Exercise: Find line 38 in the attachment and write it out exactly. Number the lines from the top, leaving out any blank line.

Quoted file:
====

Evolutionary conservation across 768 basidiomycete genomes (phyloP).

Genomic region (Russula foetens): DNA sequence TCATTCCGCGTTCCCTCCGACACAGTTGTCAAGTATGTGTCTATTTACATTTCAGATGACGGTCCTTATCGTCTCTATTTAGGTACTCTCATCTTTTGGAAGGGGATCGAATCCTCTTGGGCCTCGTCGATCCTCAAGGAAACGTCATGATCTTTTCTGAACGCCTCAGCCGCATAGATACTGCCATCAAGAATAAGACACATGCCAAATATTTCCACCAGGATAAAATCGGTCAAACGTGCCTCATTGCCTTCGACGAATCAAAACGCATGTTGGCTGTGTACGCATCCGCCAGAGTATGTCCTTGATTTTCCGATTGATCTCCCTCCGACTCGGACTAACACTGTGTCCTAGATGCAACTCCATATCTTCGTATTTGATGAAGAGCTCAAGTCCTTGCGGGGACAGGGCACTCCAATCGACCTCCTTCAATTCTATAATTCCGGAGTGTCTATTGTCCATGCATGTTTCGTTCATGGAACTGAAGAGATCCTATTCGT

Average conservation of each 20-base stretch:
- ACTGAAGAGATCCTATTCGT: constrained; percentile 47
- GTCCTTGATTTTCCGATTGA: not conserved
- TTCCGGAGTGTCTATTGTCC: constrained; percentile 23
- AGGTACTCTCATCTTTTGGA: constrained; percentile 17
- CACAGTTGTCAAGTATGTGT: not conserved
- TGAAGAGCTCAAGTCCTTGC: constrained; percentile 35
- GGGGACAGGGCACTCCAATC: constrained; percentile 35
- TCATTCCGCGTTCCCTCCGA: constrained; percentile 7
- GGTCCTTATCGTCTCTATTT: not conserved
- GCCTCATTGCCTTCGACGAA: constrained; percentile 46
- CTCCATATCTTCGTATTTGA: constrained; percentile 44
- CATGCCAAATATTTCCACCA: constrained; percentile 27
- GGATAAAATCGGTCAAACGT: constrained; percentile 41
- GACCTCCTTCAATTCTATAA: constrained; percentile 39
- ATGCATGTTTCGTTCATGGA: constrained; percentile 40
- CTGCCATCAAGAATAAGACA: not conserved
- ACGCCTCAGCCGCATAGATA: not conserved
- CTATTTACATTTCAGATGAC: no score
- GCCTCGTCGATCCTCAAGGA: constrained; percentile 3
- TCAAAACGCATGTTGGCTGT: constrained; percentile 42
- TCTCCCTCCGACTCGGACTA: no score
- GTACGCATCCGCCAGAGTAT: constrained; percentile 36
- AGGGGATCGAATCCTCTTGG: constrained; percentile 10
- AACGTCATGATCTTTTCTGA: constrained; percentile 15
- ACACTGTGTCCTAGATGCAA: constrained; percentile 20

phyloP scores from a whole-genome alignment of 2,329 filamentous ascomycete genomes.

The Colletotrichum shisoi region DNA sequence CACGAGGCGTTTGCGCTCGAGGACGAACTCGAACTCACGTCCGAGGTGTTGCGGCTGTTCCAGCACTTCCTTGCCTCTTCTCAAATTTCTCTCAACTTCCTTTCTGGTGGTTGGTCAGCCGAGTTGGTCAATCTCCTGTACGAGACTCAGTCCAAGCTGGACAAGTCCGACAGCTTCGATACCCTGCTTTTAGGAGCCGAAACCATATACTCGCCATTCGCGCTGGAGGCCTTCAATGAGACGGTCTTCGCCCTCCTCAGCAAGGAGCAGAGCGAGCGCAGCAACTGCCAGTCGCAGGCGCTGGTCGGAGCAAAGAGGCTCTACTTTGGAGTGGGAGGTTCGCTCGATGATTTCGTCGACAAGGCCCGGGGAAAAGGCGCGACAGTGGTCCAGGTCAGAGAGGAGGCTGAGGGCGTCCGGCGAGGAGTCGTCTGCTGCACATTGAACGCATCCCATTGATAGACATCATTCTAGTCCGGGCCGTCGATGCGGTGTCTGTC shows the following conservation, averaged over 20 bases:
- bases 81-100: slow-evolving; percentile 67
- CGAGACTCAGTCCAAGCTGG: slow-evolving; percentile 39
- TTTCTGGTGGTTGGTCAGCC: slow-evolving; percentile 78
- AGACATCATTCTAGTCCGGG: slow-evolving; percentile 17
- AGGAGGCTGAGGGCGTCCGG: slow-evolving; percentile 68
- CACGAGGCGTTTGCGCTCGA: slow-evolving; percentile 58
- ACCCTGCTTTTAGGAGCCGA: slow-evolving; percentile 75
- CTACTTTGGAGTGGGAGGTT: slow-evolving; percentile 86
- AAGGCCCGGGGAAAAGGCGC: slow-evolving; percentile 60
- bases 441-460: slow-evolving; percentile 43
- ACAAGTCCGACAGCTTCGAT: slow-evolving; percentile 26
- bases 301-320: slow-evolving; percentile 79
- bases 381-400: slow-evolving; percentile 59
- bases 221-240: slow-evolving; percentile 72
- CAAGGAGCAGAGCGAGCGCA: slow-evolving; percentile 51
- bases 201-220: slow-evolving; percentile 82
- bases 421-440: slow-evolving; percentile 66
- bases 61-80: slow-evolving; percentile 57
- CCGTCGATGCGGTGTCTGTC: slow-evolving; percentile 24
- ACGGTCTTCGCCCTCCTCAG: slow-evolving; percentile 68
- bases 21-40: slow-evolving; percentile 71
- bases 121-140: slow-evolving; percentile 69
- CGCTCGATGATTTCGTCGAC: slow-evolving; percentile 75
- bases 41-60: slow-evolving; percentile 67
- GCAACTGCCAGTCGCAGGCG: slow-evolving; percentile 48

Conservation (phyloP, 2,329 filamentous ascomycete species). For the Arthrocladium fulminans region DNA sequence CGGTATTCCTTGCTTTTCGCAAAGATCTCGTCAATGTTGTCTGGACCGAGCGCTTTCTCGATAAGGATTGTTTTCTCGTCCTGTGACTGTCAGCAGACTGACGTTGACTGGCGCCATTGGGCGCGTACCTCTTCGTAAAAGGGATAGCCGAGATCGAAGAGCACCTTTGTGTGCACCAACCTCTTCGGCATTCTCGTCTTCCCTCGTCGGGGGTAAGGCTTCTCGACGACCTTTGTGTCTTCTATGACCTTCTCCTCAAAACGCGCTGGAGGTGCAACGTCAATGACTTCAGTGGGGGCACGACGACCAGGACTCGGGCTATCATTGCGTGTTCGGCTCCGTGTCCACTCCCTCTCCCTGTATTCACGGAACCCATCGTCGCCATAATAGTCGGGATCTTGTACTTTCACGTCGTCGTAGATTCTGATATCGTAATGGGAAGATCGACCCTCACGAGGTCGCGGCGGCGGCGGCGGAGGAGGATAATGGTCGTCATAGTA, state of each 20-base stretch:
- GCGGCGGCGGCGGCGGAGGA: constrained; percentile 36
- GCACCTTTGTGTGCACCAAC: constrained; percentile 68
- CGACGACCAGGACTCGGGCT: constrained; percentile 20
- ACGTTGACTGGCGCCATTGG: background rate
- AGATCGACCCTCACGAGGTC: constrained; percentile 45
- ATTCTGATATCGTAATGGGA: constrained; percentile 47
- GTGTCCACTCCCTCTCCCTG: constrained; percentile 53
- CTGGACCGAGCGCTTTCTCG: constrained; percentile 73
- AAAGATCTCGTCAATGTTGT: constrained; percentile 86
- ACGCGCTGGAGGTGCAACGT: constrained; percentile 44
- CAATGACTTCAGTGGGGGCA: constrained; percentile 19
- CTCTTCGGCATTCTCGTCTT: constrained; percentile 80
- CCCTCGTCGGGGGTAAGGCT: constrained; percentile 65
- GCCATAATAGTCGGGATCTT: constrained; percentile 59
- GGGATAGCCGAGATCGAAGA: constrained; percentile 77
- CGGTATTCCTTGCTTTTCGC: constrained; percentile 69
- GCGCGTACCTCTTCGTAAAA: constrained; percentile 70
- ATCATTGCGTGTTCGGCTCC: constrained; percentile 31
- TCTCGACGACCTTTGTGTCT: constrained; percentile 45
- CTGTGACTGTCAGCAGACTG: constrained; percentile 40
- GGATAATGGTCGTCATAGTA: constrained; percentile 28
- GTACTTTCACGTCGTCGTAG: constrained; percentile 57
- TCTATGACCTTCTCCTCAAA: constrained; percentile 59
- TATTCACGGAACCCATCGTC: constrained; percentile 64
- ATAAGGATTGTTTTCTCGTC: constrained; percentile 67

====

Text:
- CTACTTTGGAGTGGGAGGTT: slow-evolving; percentile 86